While this is certainly true, excessive tourism can be detrimental to an area. It drives up property prices and clogs up infrastructure, forcing out people who don't work in the tourist industry, especially young generations and those with a higher level of education. As a result, the area is less attractive to non-tourist-businesses. So in some cases, the only reason that people depend on tourism for their income is because tourism has made the area less attractive to other businesses. Tourism isn't particularly good at providing stable income to an area. It's often highly seasonal, with workers either moving away in the off season, or being left unemployed.

        With modern communications, it is no longer necessary to site your business right in the middle of a big city. All most businesses really need is a sufficiently large pool of suitably qualified people nearby to employ, and reasonably priced sites. (Source: I work in R&D at a company unrelated to tourism in a very touristy area. Apart from the occasional difficulty recruiting due to the tourism-related brain-drain, its location doesn't put it at a disadvantage)

        As an example of the "wonders of tourism", here are some details about a place called Cornwall:

        the Cornish economy depends heavily on its tourist industry, which makes up around a quarter of the economy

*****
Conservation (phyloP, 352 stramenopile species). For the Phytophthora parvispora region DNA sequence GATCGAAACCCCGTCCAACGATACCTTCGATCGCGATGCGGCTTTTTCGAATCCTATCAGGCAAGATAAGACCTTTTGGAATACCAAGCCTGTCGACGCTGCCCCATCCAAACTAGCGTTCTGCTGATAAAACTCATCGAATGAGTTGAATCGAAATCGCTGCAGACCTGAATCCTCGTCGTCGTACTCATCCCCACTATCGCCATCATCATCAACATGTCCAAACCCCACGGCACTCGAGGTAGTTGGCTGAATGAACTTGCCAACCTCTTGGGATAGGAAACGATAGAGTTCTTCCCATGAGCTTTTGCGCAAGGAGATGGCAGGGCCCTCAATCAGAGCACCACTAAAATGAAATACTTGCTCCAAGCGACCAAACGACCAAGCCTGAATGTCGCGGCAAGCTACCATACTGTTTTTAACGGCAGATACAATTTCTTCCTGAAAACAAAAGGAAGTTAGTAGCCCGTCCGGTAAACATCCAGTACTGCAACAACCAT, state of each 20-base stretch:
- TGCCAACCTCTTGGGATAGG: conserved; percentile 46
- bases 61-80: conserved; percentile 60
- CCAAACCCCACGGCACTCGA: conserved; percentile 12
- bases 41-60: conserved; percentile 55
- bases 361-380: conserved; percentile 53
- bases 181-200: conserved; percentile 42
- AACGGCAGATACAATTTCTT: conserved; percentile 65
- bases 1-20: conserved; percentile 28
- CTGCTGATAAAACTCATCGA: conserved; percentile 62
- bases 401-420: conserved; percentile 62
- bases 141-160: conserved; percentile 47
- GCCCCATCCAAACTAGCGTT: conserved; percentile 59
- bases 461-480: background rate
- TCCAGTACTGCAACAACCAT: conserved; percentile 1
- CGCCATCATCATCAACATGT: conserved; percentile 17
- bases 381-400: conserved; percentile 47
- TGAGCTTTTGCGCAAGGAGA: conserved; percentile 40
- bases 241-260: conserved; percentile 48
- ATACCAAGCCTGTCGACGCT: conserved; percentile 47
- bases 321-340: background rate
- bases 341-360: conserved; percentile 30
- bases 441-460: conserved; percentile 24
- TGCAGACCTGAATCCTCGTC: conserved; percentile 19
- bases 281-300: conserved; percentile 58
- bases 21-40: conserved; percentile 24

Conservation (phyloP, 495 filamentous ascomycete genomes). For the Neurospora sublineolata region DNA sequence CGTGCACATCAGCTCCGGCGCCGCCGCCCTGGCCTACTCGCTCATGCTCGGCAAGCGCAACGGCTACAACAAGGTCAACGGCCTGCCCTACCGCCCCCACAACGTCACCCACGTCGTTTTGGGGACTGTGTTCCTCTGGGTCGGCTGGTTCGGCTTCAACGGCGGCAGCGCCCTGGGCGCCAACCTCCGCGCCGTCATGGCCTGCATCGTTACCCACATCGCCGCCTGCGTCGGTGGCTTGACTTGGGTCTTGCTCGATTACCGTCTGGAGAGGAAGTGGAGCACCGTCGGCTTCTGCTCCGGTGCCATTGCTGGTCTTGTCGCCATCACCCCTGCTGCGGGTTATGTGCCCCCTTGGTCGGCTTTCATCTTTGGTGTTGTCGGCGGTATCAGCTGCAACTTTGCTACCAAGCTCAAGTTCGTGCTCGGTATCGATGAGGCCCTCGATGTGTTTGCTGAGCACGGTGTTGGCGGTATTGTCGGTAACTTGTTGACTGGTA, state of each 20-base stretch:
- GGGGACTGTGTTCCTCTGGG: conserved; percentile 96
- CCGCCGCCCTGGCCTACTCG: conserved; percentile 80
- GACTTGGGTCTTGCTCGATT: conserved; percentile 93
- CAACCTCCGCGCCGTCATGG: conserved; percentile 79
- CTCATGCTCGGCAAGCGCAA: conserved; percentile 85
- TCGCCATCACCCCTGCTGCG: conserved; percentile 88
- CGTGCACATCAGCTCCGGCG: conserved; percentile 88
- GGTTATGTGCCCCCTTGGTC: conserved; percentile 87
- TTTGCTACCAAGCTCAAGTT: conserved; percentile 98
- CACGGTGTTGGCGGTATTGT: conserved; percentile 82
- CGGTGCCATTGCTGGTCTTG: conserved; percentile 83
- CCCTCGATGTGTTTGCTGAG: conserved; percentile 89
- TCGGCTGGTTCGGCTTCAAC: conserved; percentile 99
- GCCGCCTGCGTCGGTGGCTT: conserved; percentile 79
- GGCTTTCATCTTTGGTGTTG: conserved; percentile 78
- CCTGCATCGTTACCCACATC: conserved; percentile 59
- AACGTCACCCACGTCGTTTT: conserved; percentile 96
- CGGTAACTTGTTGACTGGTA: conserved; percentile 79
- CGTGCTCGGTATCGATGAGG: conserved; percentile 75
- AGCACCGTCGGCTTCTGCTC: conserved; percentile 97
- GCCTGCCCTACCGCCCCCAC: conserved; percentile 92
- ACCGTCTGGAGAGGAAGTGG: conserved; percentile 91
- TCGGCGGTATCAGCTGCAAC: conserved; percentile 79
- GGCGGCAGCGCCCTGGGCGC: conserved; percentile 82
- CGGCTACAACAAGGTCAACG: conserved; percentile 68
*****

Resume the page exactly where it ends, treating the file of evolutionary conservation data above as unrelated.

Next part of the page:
Cornwall is one of the poorest parts of the United Kingdom in terms of per capita GDP and average household incomes. At the same time, parts of the county, especially on the coast, have high house prices, driven up by demand from relatively wealthy retired people and second-home owners.

        You imply that these people make a useful contribution to the local economy:

        Touristy areas also get a lot of wealthy retirees moving there to live and they are eating in local restaurants and using other local services.

        It doesn't look like the wealthy retirees wealth actually "trickles down" into local's pockets though:

        The official measures of deprivation and poverty at district and 'sub-ward' level show that there is great variation in poverty and prosperity in Cornwall with some areas among the poorest in England and others among the top half in prosperity.

        The jobs at a restaurant don't change depending on where the customers live.

        If the customers live locally, the jobs at a restaurant are less likely to disappear in the winter.

        So don't worry about the poor people who need handouts from tourists. If you take away the tourism, the areas that 'depend' on it can instead attract real industries, with year-round employment, creating a more balanced and stable economy with a range of ages and education levels.

        4 votes
        1. [8]
          skybrian
          Link Parent